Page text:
Iran: The Princes of Persia

By: Carlos Castro

In November 1997, Iranians took to the streets to euphorically celebrate their first World Cup qualification (France, 1998). This year, they arrive in Qatar occupying 20th place in the FIFA ranking, hoping to dignify football in their country, distance it from political issues (in 2006 FIFA had suspended them for government interference in football matters) and bring it closer to the Iranians who enjoy this sport.

Iran, ancient Persia. The place where “Susa” is located, the city where the Biblical story of Esther takes place. The land that inspired “The Thousand and One Nights.” A place that transports the imagination to times of conquerors such as Cyrus the Great or Alexander the Great, who left architectural traces in their wake. It is the second-most populous country in the Middle East, and the only one, worldwide, that is organized as a theocratic republic, that is, one where power is in the hands of its religious leaders.

Iran is located on a large plateau and is known for the impressive Lut desert, incredible cities carved in adobe, ancient palaces, archaeological sites of great value for Eastern history, mosques, and plazas. It is a country with a deep Islamic culture, dating back many centuries, but also manifest in present-day reality: 96% of the population are Shiite Muslims. Above the president of the country, the Iranians appoint a supreme spiritual leader (Muslim), although in parliament the other religions (Christians, Jews, Sunni Muslims and Bahais) each have their representative.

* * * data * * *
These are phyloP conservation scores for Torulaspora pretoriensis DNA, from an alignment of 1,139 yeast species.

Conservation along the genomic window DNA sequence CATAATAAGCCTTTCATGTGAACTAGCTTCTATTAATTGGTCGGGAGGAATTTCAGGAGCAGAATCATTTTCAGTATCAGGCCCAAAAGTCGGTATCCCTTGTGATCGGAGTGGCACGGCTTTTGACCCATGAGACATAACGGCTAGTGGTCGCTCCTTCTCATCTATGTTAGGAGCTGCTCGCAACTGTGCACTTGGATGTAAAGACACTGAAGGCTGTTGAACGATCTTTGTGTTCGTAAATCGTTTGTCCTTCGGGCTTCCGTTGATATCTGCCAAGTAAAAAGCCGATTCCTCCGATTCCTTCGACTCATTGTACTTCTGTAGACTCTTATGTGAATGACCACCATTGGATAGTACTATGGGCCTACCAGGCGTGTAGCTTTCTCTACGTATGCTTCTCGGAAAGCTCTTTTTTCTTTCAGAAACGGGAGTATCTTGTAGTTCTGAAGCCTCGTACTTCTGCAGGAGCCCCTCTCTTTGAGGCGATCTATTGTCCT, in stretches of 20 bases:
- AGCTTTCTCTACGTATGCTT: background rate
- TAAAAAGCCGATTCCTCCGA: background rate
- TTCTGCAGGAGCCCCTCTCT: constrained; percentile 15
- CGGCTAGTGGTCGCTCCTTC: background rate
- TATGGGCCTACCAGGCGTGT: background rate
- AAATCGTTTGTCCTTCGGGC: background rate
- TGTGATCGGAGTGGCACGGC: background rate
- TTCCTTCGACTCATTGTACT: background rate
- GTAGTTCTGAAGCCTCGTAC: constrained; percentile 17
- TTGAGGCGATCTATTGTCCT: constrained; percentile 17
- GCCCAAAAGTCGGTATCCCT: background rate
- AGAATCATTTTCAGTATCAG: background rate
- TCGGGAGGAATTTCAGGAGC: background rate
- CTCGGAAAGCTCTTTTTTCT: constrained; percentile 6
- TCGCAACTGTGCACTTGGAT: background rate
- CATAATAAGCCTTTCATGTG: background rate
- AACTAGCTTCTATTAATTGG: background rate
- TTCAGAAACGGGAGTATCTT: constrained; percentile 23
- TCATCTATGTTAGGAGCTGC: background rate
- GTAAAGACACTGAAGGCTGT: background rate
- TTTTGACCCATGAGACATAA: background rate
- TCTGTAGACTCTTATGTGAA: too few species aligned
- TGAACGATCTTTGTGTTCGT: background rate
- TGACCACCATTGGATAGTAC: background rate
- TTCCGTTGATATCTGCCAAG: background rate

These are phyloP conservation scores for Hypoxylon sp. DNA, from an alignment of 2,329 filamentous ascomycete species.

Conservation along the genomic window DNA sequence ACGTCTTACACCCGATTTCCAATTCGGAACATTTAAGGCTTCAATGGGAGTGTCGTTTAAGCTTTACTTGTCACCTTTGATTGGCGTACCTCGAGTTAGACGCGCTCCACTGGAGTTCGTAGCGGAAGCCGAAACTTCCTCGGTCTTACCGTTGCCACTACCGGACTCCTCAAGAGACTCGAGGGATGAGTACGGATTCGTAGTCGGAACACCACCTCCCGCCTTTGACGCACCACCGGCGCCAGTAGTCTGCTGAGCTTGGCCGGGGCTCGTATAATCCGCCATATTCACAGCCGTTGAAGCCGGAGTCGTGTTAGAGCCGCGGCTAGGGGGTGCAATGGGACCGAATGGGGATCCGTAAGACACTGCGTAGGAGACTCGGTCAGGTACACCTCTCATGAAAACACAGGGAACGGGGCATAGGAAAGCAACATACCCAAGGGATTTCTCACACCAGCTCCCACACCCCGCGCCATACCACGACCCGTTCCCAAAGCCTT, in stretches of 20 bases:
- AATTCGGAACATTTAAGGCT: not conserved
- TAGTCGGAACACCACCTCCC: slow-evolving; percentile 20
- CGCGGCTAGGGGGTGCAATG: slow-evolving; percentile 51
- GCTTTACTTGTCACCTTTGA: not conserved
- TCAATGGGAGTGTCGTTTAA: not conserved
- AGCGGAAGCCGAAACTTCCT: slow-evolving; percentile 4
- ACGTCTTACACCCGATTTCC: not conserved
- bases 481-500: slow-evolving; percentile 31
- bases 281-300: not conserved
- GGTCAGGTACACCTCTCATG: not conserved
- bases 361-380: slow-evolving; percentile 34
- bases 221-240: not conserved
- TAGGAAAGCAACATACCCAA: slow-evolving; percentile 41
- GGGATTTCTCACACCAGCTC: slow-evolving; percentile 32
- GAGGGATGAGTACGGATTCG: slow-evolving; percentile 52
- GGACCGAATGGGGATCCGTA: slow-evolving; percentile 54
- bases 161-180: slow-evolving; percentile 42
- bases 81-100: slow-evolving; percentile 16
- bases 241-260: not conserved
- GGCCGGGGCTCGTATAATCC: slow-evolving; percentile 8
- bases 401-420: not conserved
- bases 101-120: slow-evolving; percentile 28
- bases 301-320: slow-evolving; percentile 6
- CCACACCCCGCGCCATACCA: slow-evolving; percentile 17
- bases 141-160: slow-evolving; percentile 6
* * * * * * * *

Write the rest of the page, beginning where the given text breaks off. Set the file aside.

The presence of the Christian church is increasing, despite the fact that it is considered a country of extreme persecution for evangelicals. The organization “Open Doors” places it among the ten most dangerous countries to be a Christian.

Oremos por mayor libertad religiosa en Irán, por el fortalecimiento de las iglesias domésticas, y por los hermanos que sufren condenas por expresar su fe. Oremos para que las mujeres tengan más derechos (en 2020 se permitió por primera vez que asistieran a un estadio de futbol) y para que el país tenga paz y mejores condiciones para todos y todas.

Let us pray for greater religious freedom in Iran, for the strengthening of house churches, and for our brothers and sisters who suffer persecution for expressing their faith. Let us pray for women to have more rights (in 2020 they were allowed to attend a football stadium for the first time) and for the country to have peace and better conditions for everyone.

Resources consulted:

Photo Football Player:

Photo culture:

Richard I’Anson, Nation

One thought on “Iran: The Princes of Persia

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  1. This is interesting. I am enjoying these writings that inform about the cultures of other countries and how they’re impacted by football. Thank you, Carlos!


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